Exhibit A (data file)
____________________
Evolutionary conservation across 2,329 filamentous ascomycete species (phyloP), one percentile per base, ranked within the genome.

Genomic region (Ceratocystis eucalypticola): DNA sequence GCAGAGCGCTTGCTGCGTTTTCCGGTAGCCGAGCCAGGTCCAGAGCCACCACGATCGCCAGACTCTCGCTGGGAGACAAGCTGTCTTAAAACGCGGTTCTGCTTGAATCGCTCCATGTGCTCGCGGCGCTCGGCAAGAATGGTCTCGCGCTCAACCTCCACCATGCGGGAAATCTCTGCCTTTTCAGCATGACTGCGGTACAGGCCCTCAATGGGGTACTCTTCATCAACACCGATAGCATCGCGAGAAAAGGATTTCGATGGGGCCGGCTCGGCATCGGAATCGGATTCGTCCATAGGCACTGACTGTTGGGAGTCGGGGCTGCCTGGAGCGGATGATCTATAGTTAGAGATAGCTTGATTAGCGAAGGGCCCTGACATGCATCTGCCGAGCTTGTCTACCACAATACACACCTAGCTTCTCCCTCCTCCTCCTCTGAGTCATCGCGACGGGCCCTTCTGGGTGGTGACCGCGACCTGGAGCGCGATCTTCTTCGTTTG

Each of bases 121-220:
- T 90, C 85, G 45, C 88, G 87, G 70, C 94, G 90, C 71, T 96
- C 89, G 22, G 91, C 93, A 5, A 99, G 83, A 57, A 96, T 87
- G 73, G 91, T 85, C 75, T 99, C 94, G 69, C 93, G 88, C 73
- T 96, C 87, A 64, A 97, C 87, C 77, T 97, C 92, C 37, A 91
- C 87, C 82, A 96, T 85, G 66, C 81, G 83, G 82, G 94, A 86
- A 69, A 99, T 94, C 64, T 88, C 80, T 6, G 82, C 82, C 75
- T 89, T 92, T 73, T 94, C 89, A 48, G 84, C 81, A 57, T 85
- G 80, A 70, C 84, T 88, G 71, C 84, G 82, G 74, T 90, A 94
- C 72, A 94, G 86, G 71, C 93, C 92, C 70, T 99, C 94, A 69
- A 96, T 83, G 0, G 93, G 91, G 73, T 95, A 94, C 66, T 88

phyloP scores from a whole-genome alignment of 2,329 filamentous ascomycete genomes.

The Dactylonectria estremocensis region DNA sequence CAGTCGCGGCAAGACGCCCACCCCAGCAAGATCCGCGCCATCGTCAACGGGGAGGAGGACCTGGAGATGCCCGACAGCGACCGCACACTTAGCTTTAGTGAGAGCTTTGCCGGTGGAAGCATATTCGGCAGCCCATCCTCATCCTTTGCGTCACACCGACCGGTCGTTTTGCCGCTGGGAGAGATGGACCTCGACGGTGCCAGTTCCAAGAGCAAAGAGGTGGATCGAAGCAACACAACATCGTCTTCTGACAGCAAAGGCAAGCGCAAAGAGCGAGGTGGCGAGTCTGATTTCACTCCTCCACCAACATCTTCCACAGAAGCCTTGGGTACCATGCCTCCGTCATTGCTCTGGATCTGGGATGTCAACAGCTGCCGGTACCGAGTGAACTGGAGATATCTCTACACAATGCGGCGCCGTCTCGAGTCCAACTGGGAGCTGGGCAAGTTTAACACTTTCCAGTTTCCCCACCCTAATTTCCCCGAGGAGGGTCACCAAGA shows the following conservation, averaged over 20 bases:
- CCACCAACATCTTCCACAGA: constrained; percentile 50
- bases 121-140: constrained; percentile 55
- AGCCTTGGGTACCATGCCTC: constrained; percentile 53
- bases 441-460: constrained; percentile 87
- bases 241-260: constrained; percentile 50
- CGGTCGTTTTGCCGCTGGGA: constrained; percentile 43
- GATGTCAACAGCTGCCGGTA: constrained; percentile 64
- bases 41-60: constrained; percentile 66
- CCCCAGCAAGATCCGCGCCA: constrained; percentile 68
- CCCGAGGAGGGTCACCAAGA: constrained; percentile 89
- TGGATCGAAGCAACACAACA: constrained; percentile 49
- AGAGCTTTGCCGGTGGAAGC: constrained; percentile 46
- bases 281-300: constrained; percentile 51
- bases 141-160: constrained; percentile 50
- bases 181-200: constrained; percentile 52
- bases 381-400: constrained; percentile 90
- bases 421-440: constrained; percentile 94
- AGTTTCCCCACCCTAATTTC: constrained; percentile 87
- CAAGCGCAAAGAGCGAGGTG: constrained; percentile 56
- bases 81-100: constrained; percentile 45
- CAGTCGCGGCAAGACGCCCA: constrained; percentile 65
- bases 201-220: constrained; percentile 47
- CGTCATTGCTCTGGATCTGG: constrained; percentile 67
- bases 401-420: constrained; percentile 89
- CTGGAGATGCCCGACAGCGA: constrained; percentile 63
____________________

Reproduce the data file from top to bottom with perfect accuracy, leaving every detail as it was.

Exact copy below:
Evolutionary conservation across 2,329 filamentous ascomycete species (phyloP), one percentile per base, ranked within the genome.

Genomic region (Ceratocystis eucalypticola): DNA sequence GCAGAGCGCTTGCTGCGTTTTCCGGTAGCCGAGCCAGGTCCAGAGCCACCACGATCGCCAGACTCTCGCTGGGAGACAAGCTGTCTTAAAACGCGGTTCTGCTTGAATCGCTCCATGTGCTCGCGGCGCTCGGCAAGAATGGTCTCGCGCTCAACCTCCACCATGCGGGAAATCTCTGCCTTTTCAGCATGACTGCGGTACAGGCCCTCAATGGGGTACTCTTCATCAACACCGATAGCATCGCGAGAAAAGGATTTCGATGGGGCCGGCTCGGCATCGGAATCGGATTCGTCCATAGGCACTGACTGTTGGGAGTCGGGGCTGCCTGGAGCGGATGATCTATAGTTAGAGATAGCTTGATTAGCGAAGGGCCCTGACATGCATCTGCCGAGCTTGTCTACCACAATACACACCTAGCTTCTCCCTCCTCCTCCTCTGAGTCATCGCGACGGGCCCTTCTGGGTGGTGACCGCGACCTGGAGCGCGATCTTCTTCGTTTG

Each of bases 121-220:
- T 90, C 85, G 45, C 88, G 87, G 70, C 94, G 90, C 71, T 96
- C 89, G 22, G 91, C 93, A 5, A 99, G 83, A 57, A 96, T 87
- G 73, G 91, T 85, C 75, T 99, C 94, G 69, C 93, G 88, C 73
- T 96, C 87, A 64, A 97, C 87, C 77, T 97, C 92, C 37, A 91
- C 87, C 82, A 96, T 85, G 66, C 81, G 83, G 82, G 94, A 86
- A 69, A 99, T 94, C 64, T 88, C 80, T 6, G 82, C 82, C 75
- T 89, T 92, T 73, T 94, C 89, A 48, G 84, C 81, A 57, T 85
- G 80, A 70, C 84, T 88, G 71, C 84, G 82, G 74, T 90, A 94
- C 72, A 94, G 86, G 71, C 93, C 92, C 70, T 99, C 94, A 69
- A 96, T 83, G 0, G 93, G 91, G 73, T 95, A 94, C 66, T 88

phyloP scores from a whole-genome alignment of 2,329 filamentous ascomycete genomes.

The Dactylonectria estremocensis region DNA sequence CAGTCGCGGCAAGACGCCCACCCCAGCAAGATCCGCGCCATCGTCAACGGGGAGGAGGACCTGGAGATGCCCGACAGCGACCGCACACTTAGCTTTAGTGAGAGCTTTGCCGGTGGAAGCATATTCGGCAGCCCATCCTCATCCTTTGCGTCACACCGACCGGTCGTTTTGCCGCTGGGAGAGATGGACCTCGACGGTGCCAGTTCCAAGAGCAAAGAGGTGGATCGAAGCAACACAACATCGTCTTCTGACAGCAAAGGCAAGCGCAAAGAGCGAGGTGGCGAGTCTGATTTCACTCCTCCACCAACATCTTCCACAGAAGCCTTGGGTACCATGCCTCCGTCATTGCTCTGGATCTGGGATGTCAACAGCTGCCGGTACCGAGTGAACTGGAGATATCTCTACACAATGCGGCGCCGTCTCGAGTCCAACTGGGAGCTGGGCAAGTTTAACACTTTCCAGTTTCCCCACCCTAATTTCCCCGAGGAGGGTCACCAAGA shows the following conservation, averaged over 20 bases:
- CCACCAACATCTTCCACAGA: constrained; percentile 50
- bases 121-140: constrained; percentile 55
- AGCCTTGGGTACCATGCCTC: constrained; percentile 53
- bases 441-460: constrained; percentile 87
- bases 241-260: constrained; percentile 50
- CGGTCGTTTTGCCGCTGGGA: constrained; percentile 43
- GATGTCAACAGCTGCCGGTA: constrained; percentile 64
- bases 41-60: constrained; percentile 66
- CCCCAGCAAGATCCGCGCCA: constrained; percentile 68
- CCCGAGGAGGGTCACCAAGA: constrained; percentile 89
- TGGATCGAAGCAACACAACA: constrained; percentile 49
- AGAGCTTTGCCGGTGGAAGC: constrained; percentile 46
- bases 281-300: constrained; percentile 51
- bases 141-160: constrained; percentile 50
- bases 181-200: constrained; percentile 52
- bases 381-400: constrained; percentile 90
- bases 421-440: constrained; percentile 94
- AGTTTCCCCACCCTAATTTC: constrained; percentile 87
- CAAGCGCAAAGAGCGAGGTG: constrained; percentile 56
- bases 81-100: constrained; percentile 45
- CAGTCGCGGCAAGACGCCCA: constrained; percentile 65
- bases 201-220: constrained; percentile 47
- CGTCATTGCTCTGGATCTGG: constrained; percentile 67
- bases 401-420: constrained; percentile 89
- CTGGAGATGCCCGACAGCGA: constrained; percentile 63